8 Mostly Free Best Practices for Tightening Internal Data Security Cybersecurity is a constant worry, but a few commonsense steps protect the company without hurting the bottom line.
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Just how safe is your company data? According to the IBM Cyber Security Intelligence Index, U.S. businesses experienced over 1.5 million monitored cyber attacks in 2013 alone. Sensitive information regarding your internal operations, your customers and your employees is at risk if your organization does not take proper measures to secure its data. Take a look at these eight crucial security reminders for business leaders to keep in mind.
1. Password Character Requirements. There's a reason why so many web-based consumer services require complex passwords. Unauthorized users are less likely to guess passwords when employees use a blend of phrases, upper and lower case letters, numbers, and punctuation. Work with your IT department to configure the password requirements for your employees.
2. Password rotation. Passwords that go stagnant are a liability for companies. For example, former employees might still be able to gain access to confidential information after they leave the company, if teams use the same outdated group email. Schedule password rotations every few months so that every user must update accounts with new passwords.
3. Session time out. This setting prevents a user's account from remaining signed into a system after a certain period of time. For example, if a cashier leaves their point of sale terminal, their session should automatically expire after a delay so that no unauthorized users can attempt to operate the point of sale.
4. No outside hardware. No employee should be allowed to use external hardware in the office, such as storage devices or other peripherals, unless cleared by your company's IT department. External devices can contain spyware or viruses that pose a significant risk to your computers and network. Additionally, this restriction reduces the risk of employees stealing internal data.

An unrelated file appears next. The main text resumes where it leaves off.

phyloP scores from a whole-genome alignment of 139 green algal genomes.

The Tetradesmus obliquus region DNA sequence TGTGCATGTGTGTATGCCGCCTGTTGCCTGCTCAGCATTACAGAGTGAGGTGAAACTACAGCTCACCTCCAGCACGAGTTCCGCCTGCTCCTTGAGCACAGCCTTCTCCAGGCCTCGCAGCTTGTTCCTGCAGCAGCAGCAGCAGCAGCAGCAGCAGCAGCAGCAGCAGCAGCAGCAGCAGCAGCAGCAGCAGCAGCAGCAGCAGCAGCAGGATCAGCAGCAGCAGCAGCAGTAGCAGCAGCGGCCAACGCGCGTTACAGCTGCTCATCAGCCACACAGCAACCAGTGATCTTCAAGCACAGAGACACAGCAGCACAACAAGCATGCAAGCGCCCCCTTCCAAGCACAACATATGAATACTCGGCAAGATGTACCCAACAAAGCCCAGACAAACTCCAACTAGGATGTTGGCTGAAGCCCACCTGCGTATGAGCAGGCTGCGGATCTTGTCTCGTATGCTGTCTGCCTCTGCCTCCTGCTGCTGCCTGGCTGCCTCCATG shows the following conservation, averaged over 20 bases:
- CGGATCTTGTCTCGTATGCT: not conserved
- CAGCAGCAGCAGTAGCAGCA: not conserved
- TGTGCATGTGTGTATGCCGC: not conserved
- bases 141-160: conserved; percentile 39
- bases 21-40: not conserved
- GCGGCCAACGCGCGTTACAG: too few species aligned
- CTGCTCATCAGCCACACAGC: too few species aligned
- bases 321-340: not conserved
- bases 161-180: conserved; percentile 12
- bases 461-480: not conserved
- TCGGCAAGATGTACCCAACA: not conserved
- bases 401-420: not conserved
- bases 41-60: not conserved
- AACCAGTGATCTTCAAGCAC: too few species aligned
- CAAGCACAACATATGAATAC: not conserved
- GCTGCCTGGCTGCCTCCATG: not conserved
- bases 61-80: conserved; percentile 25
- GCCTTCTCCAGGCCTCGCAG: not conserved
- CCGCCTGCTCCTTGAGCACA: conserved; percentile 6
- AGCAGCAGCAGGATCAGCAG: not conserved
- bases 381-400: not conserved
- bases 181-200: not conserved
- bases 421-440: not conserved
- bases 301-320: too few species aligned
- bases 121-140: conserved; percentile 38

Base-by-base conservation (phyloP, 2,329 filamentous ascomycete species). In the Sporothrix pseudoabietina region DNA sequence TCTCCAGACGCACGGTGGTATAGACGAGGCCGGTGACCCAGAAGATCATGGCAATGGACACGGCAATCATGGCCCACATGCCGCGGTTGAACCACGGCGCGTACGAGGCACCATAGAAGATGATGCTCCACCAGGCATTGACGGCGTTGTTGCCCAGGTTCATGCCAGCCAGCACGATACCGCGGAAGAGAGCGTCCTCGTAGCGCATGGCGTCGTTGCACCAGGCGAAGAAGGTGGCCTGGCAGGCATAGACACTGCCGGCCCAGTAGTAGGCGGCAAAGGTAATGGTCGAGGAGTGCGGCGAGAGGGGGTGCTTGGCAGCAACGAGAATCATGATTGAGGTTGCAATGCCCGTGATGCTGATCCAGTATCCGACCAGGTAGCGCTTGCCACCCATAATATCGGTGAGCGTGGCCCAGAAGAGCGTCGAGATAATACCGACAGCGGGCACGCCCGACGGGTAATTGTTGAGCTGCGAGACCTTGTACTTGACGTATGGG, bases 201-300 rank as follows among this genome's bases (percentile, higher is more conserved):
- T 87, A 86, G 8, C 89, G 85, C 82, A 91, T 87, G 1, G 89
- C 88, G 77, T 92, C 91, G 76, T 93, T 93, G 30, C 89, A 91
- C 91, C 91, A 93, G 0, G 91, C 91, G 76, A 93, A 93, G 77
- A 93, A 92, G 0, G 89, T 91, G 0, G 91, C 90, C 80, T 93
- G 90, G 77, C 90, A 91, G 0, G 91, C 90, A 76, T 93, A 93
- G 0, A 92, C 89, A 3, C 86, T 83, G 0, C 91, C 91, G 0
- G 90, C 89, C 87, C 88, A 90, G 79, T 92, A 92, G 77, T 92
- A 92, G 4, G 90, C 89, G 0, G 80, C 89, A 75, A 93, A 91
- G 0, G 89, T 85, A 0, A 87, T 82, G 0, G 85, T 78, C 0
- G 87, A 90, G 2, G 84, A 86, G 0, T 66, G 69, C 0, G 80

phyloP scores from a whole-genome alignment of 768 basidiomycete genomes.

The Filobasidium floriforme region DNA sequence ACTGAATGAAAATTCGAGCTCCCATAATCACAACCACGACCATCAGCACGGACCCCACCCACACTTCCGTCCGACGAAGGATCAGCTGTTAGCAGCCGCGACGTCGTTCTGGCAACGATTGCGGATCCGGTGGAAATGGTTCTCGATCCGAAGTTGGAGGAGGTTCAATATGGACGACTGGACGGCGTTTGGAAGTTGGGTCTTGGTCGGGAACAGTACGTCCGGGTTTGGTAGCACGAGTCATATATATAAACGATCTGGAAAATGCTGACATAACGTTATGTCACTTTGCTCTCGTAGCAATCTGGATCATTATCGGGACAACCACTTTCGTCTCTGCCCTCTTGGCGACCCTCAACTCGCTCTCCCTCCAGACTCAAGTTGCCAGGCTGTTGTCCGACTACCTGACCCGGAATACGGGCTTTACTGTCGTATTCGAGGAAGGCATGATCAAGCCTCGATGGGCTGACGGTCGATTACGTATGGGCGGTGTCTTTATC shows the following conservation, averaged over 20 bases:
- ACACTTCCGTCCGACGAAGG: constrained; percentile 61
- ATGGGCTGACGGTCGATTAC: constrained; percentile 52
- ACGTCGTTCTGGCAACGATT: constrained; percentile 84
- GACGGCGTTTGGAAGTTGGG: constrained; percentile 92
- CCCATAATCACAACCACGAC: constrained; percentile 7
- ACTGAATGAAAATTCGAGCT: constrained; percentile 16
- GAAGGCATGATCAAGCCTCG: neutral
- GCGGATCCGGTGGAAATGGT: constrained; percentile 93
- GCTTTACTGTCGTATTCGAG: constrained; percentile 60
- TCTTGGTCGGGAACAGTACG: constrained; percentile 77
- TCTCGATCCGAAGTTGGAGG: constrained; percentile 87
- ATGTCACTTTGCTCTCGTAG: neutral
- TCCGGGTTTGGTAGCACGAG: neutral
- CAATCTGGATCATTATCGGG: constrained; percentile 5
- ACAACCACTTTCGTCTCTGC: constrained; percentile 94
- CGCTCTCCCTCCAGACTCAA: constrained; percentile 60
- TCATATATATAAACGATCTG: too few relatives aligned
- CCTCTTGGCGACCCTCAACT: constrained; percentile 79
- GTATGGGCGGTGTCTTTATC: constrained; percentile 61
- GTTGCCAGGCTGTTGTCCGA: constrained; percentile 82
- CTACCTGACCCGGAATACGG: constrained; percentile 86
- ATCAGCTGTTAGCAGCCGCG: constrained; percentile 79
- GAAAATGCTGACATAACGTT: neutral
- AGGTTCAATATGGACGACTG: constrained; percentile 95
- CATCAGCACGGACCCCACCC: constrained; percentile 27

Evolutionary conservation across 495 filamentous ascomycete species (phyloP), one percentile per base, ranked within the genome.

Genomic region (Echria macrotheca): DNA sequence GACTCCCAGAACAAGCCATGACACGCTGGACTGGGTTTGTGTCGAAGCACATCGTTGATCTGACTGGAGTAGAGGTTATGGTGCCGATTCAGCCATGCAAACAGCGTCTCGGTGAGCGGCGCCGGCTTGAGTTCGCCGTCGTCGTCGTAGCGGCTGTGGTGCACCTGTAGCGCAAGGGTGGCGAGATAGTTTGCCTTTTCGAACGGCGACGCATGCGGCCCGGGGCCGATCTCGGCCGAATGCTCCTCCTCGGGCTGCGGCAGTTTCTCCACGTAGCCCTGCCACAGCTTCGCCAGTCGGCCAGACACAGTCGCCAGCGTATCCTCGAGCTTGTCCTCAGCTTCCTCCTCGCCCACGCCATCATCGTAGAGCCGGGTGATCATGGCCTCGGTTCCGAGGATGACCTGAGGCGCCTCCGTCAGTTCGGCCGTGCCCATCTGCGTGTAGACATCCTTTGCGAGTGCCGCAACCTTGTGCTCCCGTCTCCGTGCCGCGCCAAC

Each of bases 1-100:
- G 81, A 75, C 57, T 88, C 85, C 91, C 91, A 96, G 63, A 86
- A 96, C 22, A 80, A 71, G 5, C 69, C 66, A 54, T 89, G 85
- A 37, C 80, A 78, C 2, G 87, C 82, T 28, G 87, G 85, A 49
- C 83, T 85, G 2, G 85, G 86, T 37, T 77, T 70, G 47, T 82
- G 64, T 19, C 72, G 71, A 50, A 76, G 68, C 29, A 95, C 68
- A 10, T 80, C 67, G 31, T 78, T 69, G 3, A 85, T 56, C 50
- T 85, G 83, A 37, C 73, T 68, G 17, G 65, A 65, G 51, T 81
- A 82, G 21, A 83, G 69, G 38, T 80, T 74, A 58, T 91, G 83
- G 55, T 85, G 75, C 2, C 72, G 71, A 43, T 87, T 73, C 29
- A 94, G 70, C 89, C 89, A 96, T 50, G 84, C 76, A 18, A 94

5. Installation restrictions. Employees should not be able to install unauthorized software on work computers or mobile devices, since unchecked installations can lead to malware infections. For example, a graphic designer might decide to download a freeware utility to complete a project. While they are well intentioned, this employee might accidentally install a trojan on their work computer.
6. Managed mobile devices. Mobile device management (MDM) software allows you to enroll in-house and BYOD technology in a system that deploys security configuration settings, company data and content over the air. This is an excellent way to enforce remote security restrictions, such as password updates or app restrictions. Once an employee leaves a company, company-related data can be quickly wiped from their device remotely.
7. Backup encryption. Copies of your company data can also be a weak point, if unauthorized users are able to view and edit these files. Work with your IT department to create redundant and encrypted backups of your business-critical data.
8. Remote wipe. Mobile device solutions like Android Device Manager and iCloud allow you to remotely wipe device data if your smartphone or tablet is lost or stolen. This will quell your fears about confidential data leaks, in case you forget your phone at a restaurant. Many of these remote security systems also help you track and lock your devices, so that you can attempt to recover your technology before erasing it.
Anyone from the newest intern to C-level executives can become a target of digital crime. Train your employees to observe data security best practices. Taking proactive measures will help your business stay ahead of threats.